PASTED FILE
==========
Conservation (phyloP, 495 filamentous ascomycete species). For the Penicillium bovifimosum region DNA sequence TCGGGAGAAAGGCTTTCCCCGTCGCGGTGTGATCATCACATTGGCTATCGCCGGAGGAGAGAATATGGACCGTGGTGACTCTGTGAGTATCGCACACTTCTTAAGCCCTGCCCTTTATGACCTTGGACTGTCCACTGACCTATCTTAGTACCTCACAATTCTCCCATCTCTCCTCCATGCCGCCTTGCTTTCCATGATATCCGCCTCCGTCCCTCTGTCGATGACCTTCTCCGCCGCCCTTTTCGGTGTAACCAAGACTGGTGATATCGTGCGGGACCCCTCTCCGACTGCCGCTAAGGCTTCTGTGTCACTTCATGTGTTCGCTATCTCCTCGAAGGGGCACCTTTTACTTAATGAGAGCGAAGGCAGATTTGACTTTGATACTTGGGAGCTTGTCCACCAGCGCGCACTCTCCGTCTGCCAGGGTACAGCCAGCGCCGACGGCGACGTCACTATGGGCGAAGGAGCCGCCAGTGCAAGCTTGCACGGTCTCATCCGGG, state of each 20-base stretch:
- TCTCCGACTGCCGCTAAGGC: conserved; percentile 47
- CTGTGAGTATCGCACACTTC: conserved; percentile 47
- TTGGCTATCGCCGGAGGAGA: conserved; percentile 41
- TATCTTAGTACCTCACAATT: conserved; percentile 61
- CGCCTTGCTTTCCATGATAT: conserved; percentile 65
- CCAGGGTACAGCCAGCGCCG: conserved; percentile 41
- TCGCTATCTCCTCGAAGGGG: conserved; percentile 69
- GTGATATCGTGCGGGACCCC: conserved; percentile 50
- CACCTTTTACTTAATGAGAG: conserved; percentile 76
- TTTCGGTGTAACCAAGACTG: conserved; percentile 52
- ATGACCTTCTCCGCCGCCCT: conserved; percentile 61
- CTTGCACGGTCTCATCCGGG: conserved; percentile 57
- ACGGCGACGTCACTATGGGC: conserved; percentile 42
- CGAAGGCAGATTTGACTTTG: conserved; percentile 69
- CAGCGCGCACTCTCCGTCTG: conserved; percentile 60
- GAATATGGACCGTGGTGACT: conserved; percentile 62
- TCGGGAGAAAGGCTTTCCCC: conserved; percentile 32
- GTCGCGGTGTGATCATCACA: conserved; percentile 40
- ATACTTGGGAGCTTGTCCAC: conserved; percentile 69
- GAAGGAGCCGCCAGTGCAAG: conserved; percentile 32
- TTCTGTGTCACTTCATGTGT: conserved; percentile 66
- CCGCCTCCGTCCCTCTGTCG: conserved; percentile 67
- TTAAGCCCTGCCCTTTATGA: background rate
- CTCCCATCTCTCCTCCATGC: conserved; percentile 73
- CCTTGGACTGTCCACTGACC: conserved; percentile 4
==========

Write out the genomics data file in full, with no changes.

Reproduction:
Conservation (phyloP, 495 filamentous ascomycete species). For the Penicillium bovifimosum region DNA sequence TCGGGAGAAAGGCTTTCCCCGTCGCGGTGTGATCATCACATTGGCTATCGCCGGAGGAGAGAATATGGACCGTGGTGACTCTGTGAGTATCGCACACTTCTTAAGCCCTGCCCTTTATGACCTTGGACTGTCCACTGACCTATCTTAGTACCTCACAATTCTCCCATCTCTCCTCCATGCCGCCTTGCTTTCCATGATATCCGCCTCCGTCCCTCTGTCGATGACCTTCTCCGCCGCCCTTTTCGGTGTAACCAAGACTGGTGATATCGTGCGGGACCCCTCTCCGACTGCCGCTAAGGCTTCTGTGTCACTTCATGTGTTCGCTATCTCCTCGAAGGGGCACCTTTTACTTAATGAGAGCGAAGGCAGATTTGACTTTGATACTTGGGAGCTTGTCCACCAGCGCGCACTCTCCGTCTGCCAGGGTACAGCCAGCGCCGACGGCGACGTCACTATGGGCGAAGGAGCCGCCAGTGCAAGCTTGCACGGTCTCATCCGGG, state of each 20-base stretch:
- TCTCCGACTGCCGCTAAGGC: conserved; percentile 47
- CTGTGAGTATCGCACACTTC: conserved; percentile 47
- TTGGCTATCGCCGGAGGAGA: conserved; percentile 41
- TATCTTAGTACCTCACAATT: conserved; percentile 61
- CGCCTTGCTTTCCATGATAT: conserved; percentile 65
- CCAGGGTACAGCCAGCGCCG: conserved; percentile 41
- TCGCTATCTCCTCGAAGGGG: conserved; percentile 69
- GTGATATCGTGCGGGACCCC: conserved; percentile 50
- CACCTTTTACTTAATGAGAG: conserved; percentile 76
- TTTCGGTGTAACCAAGACTG: conserved; percentile 52
- ATGACCTTCTCCGCCGCCCT: conserved; percentile 61
- CTTGCACGGTCTCATCCGGG: conserved; percentile 57
- ACGGCGACGTCACTATGGGC: conserved; percentile 42
- CGAAGGCAGATTTGACTTTG: conserved; percentile 69
- CAGCGCGCACTCTCCGTCTG: conserved; percentile 60
- GAATATGGACCGTGGTGACT: conserved; percentile 62
- TCGGGAGAAAGGCTTTCCCC: conserved; percentile 32
- GTCGCGGTGTGATCATCACA: conserved; percentile 40
- ATACTTGGGAGCTTGTCCAC: conserved; percentile 69
- GAAGGAGCCGCCAGTGCAAG: conserved; percentile 32
- TTCTGTGTCACTTCATGTGT: conserved; percentile 66
- CCGCCTCCGTCCCTCTGTCG: conserved; percentile 67
- TTAAGCCCTGCCCTTTATGA: background rate
- CTCCCATCTCTCCTCCATGC: conserved; percentile 73
- CCTTGGACTGTCCACTGACC: conserved; percentile 4